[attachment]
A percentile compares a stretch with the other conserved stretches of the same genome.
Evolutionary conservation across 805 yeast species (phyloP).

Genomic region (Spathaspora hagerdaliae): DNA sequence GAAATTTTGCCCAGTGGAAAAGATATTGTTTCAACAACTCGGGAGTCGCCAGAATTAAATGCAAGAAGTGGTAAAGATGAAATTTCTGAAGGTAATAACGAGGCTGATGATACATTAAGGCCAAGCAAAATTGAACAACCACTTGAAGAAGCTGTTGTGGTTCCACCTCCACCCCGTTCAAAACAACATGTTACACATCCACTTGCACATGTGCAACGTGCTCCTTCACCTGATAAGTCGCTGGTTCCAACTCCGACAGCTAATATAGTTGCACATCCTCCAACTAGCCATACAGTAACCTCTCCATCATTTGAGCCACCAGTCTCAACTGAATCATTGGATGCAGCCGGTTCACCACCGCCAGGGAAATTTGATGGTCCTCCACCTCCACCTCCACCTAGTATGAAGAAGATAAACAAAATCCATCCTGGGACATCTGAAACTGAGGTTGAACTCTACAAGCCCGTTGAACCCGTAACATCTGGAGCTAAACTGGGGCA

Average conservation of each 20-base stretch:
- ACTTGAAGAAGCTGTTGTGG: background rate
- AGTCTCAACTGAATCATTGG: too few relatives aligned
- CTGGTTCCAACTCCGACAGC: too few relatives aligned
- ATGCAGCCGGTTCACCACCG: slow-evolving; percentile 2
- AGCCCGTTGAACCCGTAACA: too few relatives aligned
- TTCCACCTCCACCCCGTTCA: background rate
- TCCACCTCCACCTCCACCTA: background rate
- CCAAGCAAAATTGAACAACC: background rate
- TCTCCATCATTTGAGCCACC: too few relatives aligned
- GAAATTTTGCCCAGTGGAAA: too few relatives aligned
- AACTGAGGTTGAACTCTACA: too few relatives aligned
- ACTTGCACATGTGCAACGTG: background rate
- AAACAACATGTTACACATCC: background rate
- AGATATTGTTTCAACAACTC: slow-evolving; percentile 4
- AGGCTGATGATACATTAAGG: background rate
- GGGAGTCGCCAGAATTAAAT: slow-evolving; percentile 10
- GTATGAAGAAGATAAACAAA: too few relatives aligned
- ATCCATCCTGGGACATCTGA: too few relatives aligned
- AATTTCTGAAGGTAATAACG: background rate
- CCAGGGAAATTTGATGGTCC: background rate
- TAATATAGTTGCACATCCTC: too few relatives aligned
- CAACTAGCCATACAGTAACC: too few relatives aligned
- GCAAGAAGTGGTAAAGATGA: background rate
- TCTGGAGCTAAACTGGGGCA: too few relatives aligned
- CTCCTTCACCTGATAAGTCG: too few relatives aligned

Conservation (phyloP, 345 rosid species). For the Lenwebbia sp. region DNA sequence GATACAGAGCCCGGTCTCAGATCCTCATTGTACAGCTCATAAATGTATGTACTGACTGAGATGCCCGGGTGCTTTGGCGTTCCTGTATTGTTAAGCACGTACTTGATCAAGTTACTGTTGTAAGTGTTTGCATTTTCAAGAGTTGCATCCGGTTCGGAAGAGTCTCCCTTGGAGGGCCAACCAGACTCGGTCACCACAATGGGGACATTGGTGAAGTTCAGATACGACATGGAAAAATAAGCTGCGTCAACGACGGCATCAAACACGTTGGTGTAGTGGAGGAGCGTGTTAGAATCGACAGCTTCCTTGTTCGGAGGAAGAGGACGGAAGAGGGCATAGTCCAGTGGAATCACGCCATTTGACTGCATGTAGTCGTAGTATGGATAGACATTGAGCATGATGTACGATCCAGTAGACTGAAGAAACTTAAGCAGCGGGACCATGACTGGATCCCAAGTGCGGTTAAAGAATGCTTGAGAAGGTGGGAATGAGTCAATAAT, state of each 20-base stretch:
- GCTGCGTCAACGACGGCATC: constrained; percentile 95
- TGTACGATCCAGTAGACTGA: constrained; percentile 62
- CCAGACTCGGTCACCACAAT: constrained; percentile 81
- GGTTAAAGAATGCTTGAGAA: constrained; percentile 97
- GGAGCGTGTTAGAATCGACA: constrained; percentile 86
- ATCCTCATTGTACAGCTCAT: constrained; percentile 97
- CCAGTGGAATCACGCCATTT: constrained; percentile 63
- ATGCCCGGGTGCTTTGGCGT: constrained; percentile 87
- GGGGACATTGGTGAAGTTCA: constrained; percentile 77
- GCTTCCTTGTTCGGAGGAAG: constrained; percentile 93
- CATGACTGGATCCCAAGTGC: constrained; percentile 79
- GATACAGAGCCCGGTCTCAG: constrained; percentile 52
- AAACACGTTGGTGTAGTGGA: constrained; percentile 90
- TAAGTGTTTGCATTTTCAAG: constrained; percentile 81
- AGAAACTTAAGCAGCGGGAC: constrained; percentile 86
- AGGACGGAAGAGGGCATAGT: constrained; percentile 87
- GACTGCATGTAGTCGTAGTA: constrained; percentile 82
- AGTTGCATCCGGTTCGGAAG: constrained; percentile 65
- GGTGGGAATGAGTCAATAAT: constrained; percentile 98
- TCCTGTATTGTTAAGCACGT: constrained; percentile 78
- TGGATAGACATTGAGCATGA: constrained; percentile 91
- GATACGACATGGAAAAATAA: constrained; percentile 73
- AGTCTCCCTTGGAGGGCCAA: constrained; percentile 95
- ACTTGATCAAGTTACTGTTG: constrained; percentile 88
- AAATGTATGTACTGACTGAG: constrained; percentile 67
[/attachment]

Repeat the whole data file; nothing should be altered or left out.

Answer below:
A percentile compares a stretch with the other conserved stretches of the same genome.
Evolutionary conservation across 805 yeast species (phyloP).

Genomic region (Spathaspora hagerdaliae): DNA sequence GAAATTTTGCCCAGTGGAAAAGATATTGTTTCAACAACTCGGGAGTCGCCAGAATTAAATGCAAGAAGTGGTAAAGATGAAATTTCTGAAGGTAATAACGAGGCTGATGATACATTAAGGCCAAGCAAAATTGAACAACCACTTGAAGAAGCTGTTGTGGTTCCACCTCCACCCCGTTCAAAACAACATGTTACACATCCACTTGCACATGTGCAACGTGCTCCTTCACCTGATAAGTCGCTGGTTCCAACTCCGACAGCTAATATAGTTGCACATCCTCCAACTAGCCATACAGTAACCTCTCCATCATTTGAGCCACCAGTCTCAACTGAATCATTGGATGCAGCCGGTTCACCACCGCCAGGGAAATTTGATGGTCCTCCACCTCCACCTCCACCTAGTATGAAGAAGATAAACAAAATCCATCCTGGGACATCTGAAACTGAGGTTGAACTCTACAAGCCCGTTGAACCCGTAACATCTGGAGCTAAACTGGGGCA

Average conservation of each 20-base stretch:
- ACTTGAAGAAGCTGTTGTGG: background rate
- AGTCTCAACTGAATCATTGG: too few relatives aligned
- CTGGTTCCAACTCCGACAGC: too few relatives aligned
- ATGCAGCCGGTTCACCACCG: slow-evolving; percentile 2
- AGCCCGTTGAACCCGTAACA: too few relatives aligned
- TTCCACCTCCACCCCGTTCA: background rate
- TCCACCTCCACCTCCACCTA: background rate
- CCAAGCAAAATTGAACAACC: background rate
- TCTCCATCATTTGAGCCACC: too few relatives aligned
- GAAATTTTGCCCAGTGGAAA: too few relatives aligned
- AACTGAGGTTGAACTCTACA: too few relatives aligned
- ACTTGCACATGTGCAACGTG: background rate
- AAACAACATGTTACACATCC: background rate
- AGATATTGTTTCAACAACTC: slow-evolving; percentile 4
- AGGCTGATGATACATTAAGG: background rate
- GGGAGTCGCCAGAATTAAAT: slow-evolving; percentile 10
- GTATGAAGAAGATAAACAAA: too few relatives aligned
- ATCCATCCTGGGACATCTGA: too few relatives aligned
- AATTTCTGAAGGTAATAACG: background rate
- CCAGGGAAATTTGATGGTCC: background rate
- TAATATAGTTGCACATCCTC: too few relatives aligned
- CAACTAGCCATACAGTAACC: too few relatives aligned
- GCAAGAAGTGGTAAAGATGA: background rate
- TCTGGAGCTAAACTGGGGCA: too few relatives aligned
- CTCCTTCACCTGATAAGTCG: too few relatives aligned

Conservation (phyloP, 345 rosid species). For the Lenwebbia sp. region DNA sequence GATACAGAGCCCGGTCTCAGATCCTCATTGTACAGCTCATAAATGTATGTACTGACTGAGATGCCCGGGTGCTTTGGCGTTCCTGTATTGTTAAGCACGTACTTGATCAAGTTACTGTTGTAAGTGTTTGCATTTTCAAGAGTTGCATCCGGTTCGGAAGAGTCTCCCTTGGAGGGCCAACCAGACTCGGTCACCACAATGGGGACATTGGTGAAGTTCAGATACGACATGGAAAAATAAGCTGCGTCAACGACGGCATCAAACACGTTGGTGTAGTGGAGGAGCGTGTTAGAATCGACAGCTTCCTTGTTCGGAGGAAGAGGACGGAAGAGGGCATAGTCCAGTGGAATCACGCCATTTGACTGCATGTAGTCGTAGTATGGATAGACATTGAGCATGATGTACGATCCAGTAGACTGAAGAAACTTAAGCAGCGGGACCATGACTGGATCCCAAGTGCGGTTAAAGAATGCTTGAGAAGGTGGGAATGAGTCAATAAT, state of each 20-base stretch:
- GCTGCGTCAACGACGGCATC: constrained; percentile 95
- TGTACGATCCAGTAGACTGA: constrained; percentile 62
- CCAGACTCGGTCACCACAAT: constrained; percentile 81
- GGTTAAAGAATGCTTGAGAA: constrained; percentile 97
- GGAGCGTGTTAGAATCGACA: constrained; percentile 86
- ATCCTCATTGTACAGCTCAT: constrained; percentile 97
- CCAGTGGAATCACGCCATTT: constrained; percentile 63
- ATGCCCGGGTGCTTTGGCGT: constrained; percentile 87
- GGGGACATTGGTGAAGTTCA: constrained; percentile 77
- GCTTCCTTGTTCGGAGGAAG: constrained; percentile 93
- CATGACTGGATCCCAAGTGC: constrained; percentile 79
- GATACAGAGCCCGGTCTCAG: constrained; percentile 52
- AAACACGTTGGTGTAGTGGA: constrained; percentile 90
- TAAGTGTTTGCATTTTCAAG: constrained; percentile 81
- AGAAACTTAAGCAGCGGGAC: constrained; percentile 86
- AGGACGGAAGAGGGCATAGT: constrained; percentile 87
- GACTGCATGTAGTCGTAGTA: constrained; percentile 82
- AGTTGCATCCGGTTCGGAAG: constrained; percentile 65
- GGTGGGAATGAGTCAATAAT: constrained; percentile 98
- TCCTGTATTGTTAAGCACGT: constrained; percentile 78
- TGGATAGACATTGAGCATGA: constrained; percentile 91
- GATACGACATGGAAAAATAA: constrained; percentile 73
- AGTCTCCCTTGGAGGGCCAA: constrained; percentile 95
- ACTTGATCAAGTTACTGTTG: constrained; percentile 88
- AAATGTATGTACTGACTGAG: constrained; percentile 67